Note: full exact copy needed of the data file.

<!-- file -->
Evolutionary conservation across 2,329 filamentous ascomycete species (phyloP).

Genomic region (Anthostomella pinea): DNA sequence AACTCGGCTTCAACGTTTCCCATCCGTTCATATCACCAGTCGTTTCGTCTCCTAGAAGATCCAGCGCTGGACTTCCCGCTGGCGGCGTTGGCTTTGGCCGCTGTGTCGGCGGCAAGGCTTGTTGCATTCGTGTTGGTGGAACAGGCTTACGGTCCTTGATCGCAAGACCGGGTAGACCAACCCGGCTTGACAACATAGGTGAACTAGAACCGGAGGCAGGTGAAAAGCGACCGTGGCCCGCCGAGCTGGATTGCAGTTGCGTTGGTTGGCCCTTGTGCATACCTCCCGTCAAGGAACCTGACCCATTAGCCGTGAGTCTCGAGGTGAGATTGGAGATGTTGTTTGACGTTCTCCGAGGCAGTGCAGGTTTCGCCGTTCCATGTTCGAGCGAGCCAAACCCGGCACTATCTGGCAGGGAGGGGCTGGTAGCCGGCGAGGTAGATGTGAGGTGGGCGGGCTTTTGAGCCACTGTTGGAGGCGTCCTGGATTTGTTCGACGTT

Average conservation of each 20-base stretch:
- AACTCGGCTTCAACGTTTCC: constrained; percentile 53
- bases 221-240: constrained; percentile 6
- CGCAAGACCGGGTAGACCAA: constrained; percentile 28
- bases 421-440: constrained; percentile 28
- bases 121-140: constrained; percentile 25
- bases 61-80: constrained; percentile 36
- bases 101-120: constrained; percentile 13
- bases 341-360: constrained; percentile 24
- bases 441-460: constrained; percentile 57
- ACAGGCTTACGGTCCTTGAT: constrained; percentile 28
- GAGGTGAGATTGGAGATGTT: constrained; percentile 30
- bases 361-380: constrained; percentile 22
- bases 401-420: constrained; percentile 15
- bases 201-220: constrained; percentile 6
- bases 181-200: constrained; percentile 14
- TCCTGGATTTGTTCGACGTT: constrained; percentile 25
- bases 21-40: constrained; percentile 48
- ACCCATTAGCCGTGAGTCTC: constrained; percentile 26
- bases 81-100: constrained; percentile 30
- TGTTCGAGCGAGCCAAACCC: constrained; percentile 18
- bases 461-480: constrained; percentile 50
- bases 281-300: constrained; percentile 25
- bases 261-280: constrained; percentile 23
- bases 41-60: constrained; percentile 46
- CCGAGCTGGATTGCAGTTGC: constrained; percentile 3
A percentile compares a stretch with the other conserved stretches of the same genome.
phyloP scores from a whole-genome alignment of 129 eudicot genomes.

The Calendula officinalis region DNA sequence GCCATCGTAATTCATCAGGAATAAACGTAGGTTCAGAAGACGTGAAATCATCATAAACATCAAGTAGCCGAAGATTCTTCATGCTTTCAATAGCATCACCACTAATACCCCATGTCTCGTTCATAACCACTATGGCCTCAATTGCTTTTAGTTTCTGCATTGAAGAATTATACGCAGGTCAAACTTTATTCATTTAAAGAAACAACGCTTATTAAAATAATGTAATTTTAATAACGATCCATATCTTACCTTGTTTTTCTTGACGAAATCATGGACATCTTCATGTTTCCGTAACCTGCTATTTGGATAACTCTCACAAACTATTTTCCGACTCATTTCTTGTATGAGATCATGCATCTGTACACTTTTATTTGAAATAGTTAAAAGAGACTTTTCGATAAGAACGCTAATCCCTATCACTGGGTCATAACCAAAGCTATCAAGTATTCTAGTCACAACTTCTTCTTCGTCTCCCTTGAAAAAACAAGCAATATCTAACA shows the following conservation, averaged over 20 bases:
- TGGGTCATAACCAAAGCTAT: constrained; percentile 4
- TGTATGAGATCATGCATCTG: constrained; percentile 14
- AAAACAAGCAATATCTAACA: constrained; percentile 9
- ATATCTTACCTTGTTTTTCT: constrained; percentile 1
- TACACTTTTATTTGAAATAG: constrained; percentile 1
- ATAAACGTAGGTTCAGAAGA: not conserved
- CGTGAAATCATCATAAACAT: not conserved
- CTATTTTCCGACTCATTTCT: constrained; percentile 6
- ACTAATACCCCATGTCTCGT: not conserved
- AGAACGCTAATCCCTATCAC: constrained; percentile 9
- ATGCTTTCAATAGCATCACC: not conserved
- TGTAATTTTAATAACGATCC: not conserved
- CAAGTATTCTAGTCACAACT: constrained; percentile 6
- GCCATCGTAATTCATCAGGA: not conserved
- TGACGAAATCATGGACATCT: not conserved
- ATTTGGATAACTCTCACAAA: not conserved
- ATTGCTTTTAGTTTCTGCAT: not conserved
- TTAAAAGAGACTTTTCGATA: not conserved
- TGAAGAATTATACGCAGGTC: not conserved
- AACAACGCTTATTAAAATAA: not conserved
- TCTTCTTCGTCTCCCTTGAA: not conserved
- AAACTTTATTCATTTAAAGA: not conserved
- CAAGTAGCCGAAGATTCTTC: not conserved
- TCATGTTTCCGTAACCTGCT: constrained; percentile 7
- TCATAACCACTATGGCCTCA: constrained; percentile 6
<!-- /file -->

Evolutionary conservation across 2,329 filamentous ascomycete species (phyloP).

Genomic region (Anthostomella pinea): DNA sequence AACTCGGCTTCAACGTTTCCCATCCGTTCATATCACCAGTCGTTTCGTCTCCTAGAAGATCCAGCGCTGGACTTCCCGCTGGCGGCGTTGGCTTTGGCCGCTGTGTCGGCGGCAAGGCTTGTTGCATTCGTGTTGGTGGAACAGGCTTACGGTCCTTGATCGCAAGACCGGGTAGACCAACCCGGCTTGACAACATAGGTGAACTAGAACCGGAGGCAGGTGAAAAGCGACCGTGGCCCGCCGAGCTGGATTGCAGTTGCGTTGGTTGGCCCTTGTGCATACCTCCCGTCAAGGAACCTGACCCATTAGCCGTGAGTCTCGAGGTGAGATTGGAGATGTTGTTTGACGTTCTCCGAGGCAGTGCAGGTTTCGCCGTTCCATGTTCGAGCGAGCCAAACCCGGCACTATCTGGCAGGGAGGGGCTGGTAGCCGGCGAGGTAGATGTGAGGTGGGCGGGCTTTTGAGCCACTGTTGGAGGCGTCCTGGATTTGTTCGACGTT

Average conservation of each 20-base stretch:
- AACTCGGCTTCAACGTTTCC: constrained; percentile 53
- bases 221-240: constrained; percentile 6
- CGCAAGACCGGGTAGACCAA: constrained; percentile 28
- bases 421-440: constrained; percentile 28
- bases 121-140: constrained; percentile 25
- bases 61-80: constrained; percentile 36
- bases 101-120: constrained; percentile 13
- bases 341-360: constrained; percentile 24
- bases 441-460: constrained; percentile 57
- ACAGGCTTACGGTCCTTGAT: constrained; percentile 28
- GAGGTGAGATTGGAGATGTT: constrained; percentile 30
- bases 361-380: constrained; percentile 22
- bases 401-420: constrained; percentile 15
- bases 201-220: constrained; percentile 6
- bases 181-200: constrained; percentile 14
- TCCTGGATTTGTTCGACGTT: constrained; percentile 25
- bases 21-40: constrained; percentile 48
- ACCCATTAGCCGTGAGTCTC: constrained; percentile 26
- bases 81-100: constrained; percentile 30
- TGTTCGAGCGAGCCAAACCC: constrained; percentile 18
- bases 461-480: constrained; percentile 50
- bases 281-300: constrained; percentile 25
- bases 261-280: constrained; percentile 23
- bases 41-60: constrained; percentile 46
- CCGAGCTGGATTGCAGTTGC: constrained; percentile 3
A percentile compares a stretch with the other conserved stretches of the same genome.
phyloP scores from a whole-genome alignment of 129 eudicot genomes.

The Calendula officinalis region DNA sequence GCCATCGTAATTCATCAGGAATAAACGTAGGTTCAGAAGACGTGAAATCATCATAAACATCAAGTAGCCGAAGATTCTTCATGCTTTCAATAGCATCACCACTAATACCCCATGTCTCGTTCATAACCACTATGGCCTCAATTGCTTTTAGTTTCTGCATTGAAGAATTATACGCAGGTCAAACTTTATTCATTTAAAGAAACAACGCTTATTAAAATAATGTAATTTTAATAACGATCCATATCTTACCTTGTTTTTCTTGACGAAATCATGGACATCTTCATGTTTCCGTAACCTGCTATTTGGATAACTCTCACAAACTATTTTCCGACTCATTTCTTGTATGAGATCATGCATCTGTACACTTTTATTTGAAATAGTTAAAAGAGACTTTTCGATAAGAACGCTAATCCCTATCACTGGGTCATAACCAAAGCTATCAAGTATTCTAGTCACAACTTCTTCTTCGTCTCCCTTGAAAAAACAAGCAATATCTAACA shows the following conservation, averaged over 20 bases:
- TGGGTCATAACCAAAGCTAT: constrained; percentile 4
- TGTATGAGATCATGCATCTG: constrained; percentile 14
- AAAACAAGCAATATCTAACA: constrained; percentile 9
- ATATCTTACCTTGTTTTTCT: constrained; percentile 1
- TACACTTTTATTTGAAATAG: constrained; percentile 1
- ATAAACGTAGGTTCAGAAGA: not conserved
- CGTGAAATCATCATAAACAT: not conserved
- CTATTTTCCGACTCATTTCT: constrained; percentile 6
- ACTAATACCCCATGTCTCGT: not conserved
- AGAACGCTAATCCCTATCAC: constrained; percentile 9
- ATGCTTTCAATAGCATCACC: not conserved
- TGTAATTTTAATAACGATCC: not conserved
- CAAGTATTCTAGTCACAACT: constrained; percentile 6
- GCCATCGTAATTCATCAGGA: not conserved
- TGACGAAATCATGGACATCT: not conserved
- ATTTGGATAACTCTCACAAA: not conserved
- ATTGCTTTTAGTTTCTGCAT: not conserved
- TTAAAAGAGACTTTTCGATA: not conserved
- TGAAGAATTATACGCAGGTC: not conserved
- AACAACGCTTATTAAAATAA: not conserved
- TCTTCTTCGTCTCCCTTGAA: not conserved
- AAACTTTATTCATTTAAAGA: not conserved
- CAAGTAGCCGAAGATTCTTC: not conserved
- TCATGTTTCCGTAACCTGCT: constrained; percentile 7
- TCATAACCACTATGGCCTCA: constrained; percentile 6